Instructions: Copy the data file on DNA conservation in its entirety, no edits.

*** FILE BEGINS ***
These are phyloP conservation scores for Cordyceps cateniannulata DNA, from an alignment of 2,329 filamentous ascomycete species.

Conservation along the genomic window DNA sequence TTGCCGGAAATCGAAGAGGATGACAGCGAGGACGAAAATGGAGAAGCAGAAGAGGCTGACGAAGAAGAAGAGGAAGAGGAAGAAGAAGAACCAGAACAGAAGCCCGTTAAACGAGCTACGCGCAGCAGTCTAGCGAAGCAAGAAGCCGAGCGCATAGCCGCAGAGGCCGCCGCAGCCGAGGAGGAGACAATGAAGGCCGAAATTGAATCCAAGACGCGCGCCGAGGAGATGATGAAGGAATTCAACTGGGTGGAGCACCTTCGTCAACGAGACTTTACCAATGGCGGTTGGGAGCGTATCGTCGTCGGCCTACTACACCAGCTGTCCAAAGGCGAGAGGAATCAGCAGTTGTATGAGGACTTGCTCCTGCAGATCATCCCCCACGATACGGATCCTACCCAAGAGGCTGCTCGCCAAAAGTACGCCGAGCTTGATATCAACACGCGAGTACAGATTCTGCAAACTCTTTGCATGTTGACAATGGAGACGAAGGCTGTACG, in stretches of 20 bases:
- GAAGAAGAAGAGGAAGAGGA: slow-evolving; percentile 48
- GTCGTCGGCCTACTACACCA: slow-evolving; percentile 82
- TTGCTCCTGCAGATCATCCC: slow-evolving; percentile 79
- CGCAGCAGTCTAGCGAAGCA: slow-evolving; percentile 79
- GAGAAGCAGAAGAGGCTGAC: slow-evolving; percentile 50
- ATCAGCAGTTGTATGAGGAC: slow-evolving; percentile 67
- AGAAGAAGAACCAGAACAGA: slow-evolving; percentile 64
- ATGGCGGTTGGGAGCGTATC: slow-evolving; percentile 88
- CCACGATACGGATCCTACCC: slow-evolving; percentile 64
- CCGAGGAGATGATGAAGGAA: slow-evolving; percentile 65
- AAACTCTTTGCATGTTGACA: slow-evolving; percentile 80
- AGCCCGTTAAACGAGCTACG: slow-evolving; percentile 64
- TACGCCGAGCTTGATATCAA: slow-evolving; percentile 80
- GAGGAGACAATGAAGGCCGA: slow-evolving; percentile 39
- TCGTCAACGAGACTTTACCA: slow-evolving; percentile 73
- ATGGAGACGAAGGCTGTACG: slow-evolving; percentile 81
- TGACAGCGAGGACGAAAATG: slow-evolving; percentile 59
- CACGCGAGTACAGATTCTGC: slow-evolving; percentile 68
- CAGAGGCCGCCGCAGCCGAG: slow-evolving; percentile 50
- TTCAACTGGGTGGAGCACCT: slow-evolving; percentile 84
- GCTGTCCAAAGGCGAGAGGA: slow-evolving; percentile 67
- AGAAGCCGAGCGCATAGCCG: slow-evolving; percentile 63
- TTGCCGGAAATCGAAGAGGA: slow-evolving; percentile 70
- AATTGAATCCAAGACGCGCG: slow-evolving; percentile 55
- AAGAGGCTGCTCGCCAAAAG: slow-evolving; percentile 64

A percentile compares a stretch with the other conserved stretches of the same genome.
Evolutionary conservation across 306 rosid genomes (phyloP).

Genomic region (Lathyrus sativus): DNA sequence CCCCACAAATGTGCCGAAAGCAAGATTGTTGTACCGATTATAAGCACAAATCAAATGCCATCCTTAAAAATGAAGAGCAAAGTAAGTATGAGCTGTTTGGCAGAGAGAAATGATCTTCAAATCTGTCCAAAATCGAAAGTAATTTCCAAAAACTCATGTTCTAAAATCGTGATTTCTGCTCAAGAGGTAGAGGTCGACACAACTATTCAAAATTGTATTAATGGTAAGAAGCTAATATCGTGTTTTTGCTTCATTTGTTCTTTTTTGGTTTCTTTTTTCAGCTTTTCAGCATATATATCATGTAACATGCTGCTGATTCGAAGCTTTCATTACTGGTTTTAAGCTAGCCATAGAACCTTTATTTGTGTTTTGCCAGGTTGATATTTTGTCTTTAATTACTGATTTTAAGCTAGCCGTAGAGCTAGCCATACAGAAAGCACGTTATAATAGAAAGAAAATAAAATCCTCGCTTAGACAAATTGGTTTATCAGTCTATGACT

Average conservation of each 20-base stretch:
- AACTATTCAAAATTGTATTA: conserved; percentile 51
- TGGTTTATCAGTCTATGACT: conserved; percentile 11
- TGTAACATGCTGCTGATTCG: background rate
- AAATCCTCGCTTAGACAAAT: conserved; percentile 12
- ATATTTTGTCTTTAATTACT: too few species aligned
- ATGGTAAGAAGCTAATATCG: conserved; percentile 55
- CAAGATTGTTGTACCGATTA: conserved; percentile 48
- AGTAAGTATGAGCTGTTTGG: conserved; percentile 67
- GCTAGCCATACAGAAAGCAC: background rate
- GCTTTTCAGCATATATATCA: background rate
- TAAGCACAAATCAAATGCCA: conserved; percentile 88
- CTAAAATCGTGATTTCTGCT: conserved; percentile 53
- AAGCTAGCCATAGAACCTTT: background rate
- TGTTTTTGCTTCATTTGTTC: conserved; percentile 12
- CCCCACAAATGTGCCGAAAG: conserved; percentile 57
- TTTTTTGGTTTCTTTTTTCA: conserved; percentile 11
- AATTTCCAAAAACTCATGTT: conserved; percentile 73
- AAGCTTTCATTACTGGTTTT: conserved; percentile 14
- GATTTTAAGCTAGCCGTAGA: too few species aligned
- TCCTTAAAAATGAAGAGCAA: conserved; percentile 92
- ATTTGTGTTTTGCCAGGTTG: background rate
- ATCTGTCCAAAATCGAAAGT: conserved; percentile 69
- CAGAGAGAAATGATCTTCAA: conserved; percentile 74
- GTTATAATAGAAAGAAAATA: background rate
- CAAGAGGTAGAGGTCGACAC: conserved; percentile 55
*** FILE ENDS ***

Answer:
These are phyloP conservation scores for Cordyceps cateniannulata DNA, from an alignment of 2,329 filamentous ascomycete species.

Conservation along the genomic window DNA sequence TTGCCGGAAATCGAAGAGGATGACAGCGAGGACGAAAATGGAGAAGCAGAAGAGGCTGACGAAGAAGAAGAGGAAGAGGAAGAAGAAGAACCAGAACAGAAGCCCGTTAAACGAGCTACGCGCAGCAGTCTAGCGAAGCAAGAAGCCGAGCGCATAGCCGCAGAGGCCGCCGCAGCCGAGGAGGAGACAATGAAGGCCGAAATTGAATCCAAGACGCGCGCCGAGGAGATGATGAAGGAATTCAACTGGGTGGAGCACCTTCGTCAACGAGACTTTACCAATGGCGGTTGGGAGCGTATCGTCGTCGGCCTACTACACCAGCTGTCCAAAGGCGAGAGGAATCAGCAGTTGTATGAGGACTTGCTCCTGCAGATCATCCCCCACGATACGGATCCTACCCAAGAGGCTGCTCGCCAAAAGTACGCCGAGCTTGATATCAACACGCGAGTACAGATTCTGCAAACTCTTTGCATGTTGACAATGGAGACGAAGGCTGTACG, in stretches of 20 bases:
- GAAGAAGAAGAGGAAGAGGA: slow-evolving; percentile 48
- GTCGTCGGCCTACTACACCA: slow-evolving; percentile 82
- TTGCTCCTGCAGATCATCCC: slow-evolving; percentile 79
- CGCAGCAGTCTAGCGAAGCA: slow-evolving; percentile 79
- GAGAAGCAGAAGAGGCTGAC: slow-evolving; percentile 50
- ATCAGCAGTTGTATGAGGAC: slow-evolving; percentile 67
- AGAAGAAGAACCAGAACAGA: slow-evolving; percentile 64
- ATGGCGGTTGGGAGCGTATC: slow-evolving; percentile 88
- CCACGATACGGATCCTACCC: slow-evolving; percentile 64
- CCGAGGAGATGATGAAGGAA: slow-evolving; percentile 65
- AAACTCTTTGCATGTTGACA: slow-evolving; percentile 80
- AGCCCGTTAAACGAGCTACG: slow-evolving; percentile 64
- TACGCCGAGCTTGATATCAA: slow-evolving; percentile 80
- GAGGAGACAATGAAGGCCGA: slow-evolving; percentile 39
- TCGTCAACGAGACTTTACCA: slow-evolving; percentile 73
- ATGGAGACGAAGGCTGTACG: slow-evolving; percentile 81
- TGACAGCGAGGACGAAAATG: slow-evolving; percentile 59
- CACGCGAGTACAGATTCTGC: slow-evolving; percentile 68
- CAGAGGCCGCCGCAGCCGAG: slow-evolving; percentile 50
- TTCAACTGGGTGGAGCACCT: slow-evolving; percentile 84
- GCTGTCCAAAGGCGAGAGGA: slow-evolving; percentile 67
- AGAAGCCGAGCGCATAGCCG: slow-evolving; percentile 63
- TTGCCGGAAATCGAAGAGGA: slow-evolving; percentile 70
- AATTGAATCCAAGACGCGCG: slow-evolving; percentile 55
- AAGAGGCTGCTCGCCAAAAG: slow-evolving; percentile 64

A percentile compares a stretch with the other conserved stretches of the same genome.
Evolutionary conservation across 306 rosid genomes (phyloP).

Genomic region (Lathyrus sativus): DNA sequence CCCCACAAATGTGCCGAAAGCAAGATTGTTGTACCGATTATAAGCACAAATCAAATGCCATCCTTAAAAATGAAGAGCAAAGTAAGTATGAGCTGTTTGGCAGAGAGAAATGATCTTCAAATCTGTCCAAAATCGAAAGTAATTTCCAAAAACTCATGTTCTAAAATCGTGATTTCTGCTCAAGAGGTAGAGGTCGACACAACTATTCAAAATTGTATTAATGGTAAGAAGCTAATATCGTGTTTTTGCTTCATTTGTTCTTTTTTGGTTTCTTTTTTCAGCTTTTCAGCATATATATCATGTAACATGCTGCTGATTCGAAGCTTTCATTACTGGTTTTAAGCTAGCCATAGAACCTTTATTTGTGTTTTGCCAGGTTGATATTTTGTCTTTAATTACTGATTTTAAGCTAGCCGTAGAGCTAGCCATACAGAAAGCACGTTATAATAGAAAGAAAATAAAATCCTCGCTTAGACAAATTGGTTTATCAGTCTATGACT

Average conservation of each 20-base stretch:
- AACTATTCAAAATTGTATTA: conserved; percentile 51
- TGGTTTATCAGTCTATGACT: conserved; percentile 11
- TGTAACATGCTGCTGATTCG: background rate
- AAATCCTCGCTTAGACAAAT: conserved; percentile 12
- ATATTTTGTCTTTAATTACT: too few species aligned
- ATGGTAAGAAGCTAATATCG: conserved; percentile 55
- CAAGATTGTTGTACCGATTA: conserved; percentile 48
- AGTAAGTATGAGCTGTTTGG: conserved; percentile 67
- GCTAGCCATACAGAAAGCAC: background rate
- GCTTTTCAGCATATATATCA: background rate
- TAAGCACAAATCAAATGCCA: conserved; percentile 88
- CTAAAATCGTGATTTCTGCT: conserved; percentile 53
- AAGCTAGCCATAGAACCTTT: background rate
- TGTTTTTGCTTCATTTGTTC: conserved; percentile 12
- CCCCACAAATGTGCCGAAAG: conserved; percentile 57
- TTTTTTGGTTTCTTTTTTCA: conserved; percentile 11
- AATTTCCAAAAACTCATGTT: conserved; percentile 73
- AAGCTTTCATTACTGGTTTT: conserved; percentile 14
- GATTTTAAGCTAGCCGTAGA: too few species aligned
- TCCTTAAAAATGAAGAGCAA: conserved; percentile 92
- ATTTGTGTTTTGCCAGGTTG: background rate
- ATCTGTCCAAAATCGAAAGT: conserved; percentile 69
- CAGAGAGAAATGATCTTCAA: conserved; percentile 74
- GTTATAATAGAAAGAAAATA: background rate
- CAAGAGGTAGAGGTCGACAC: conserved; percentile 55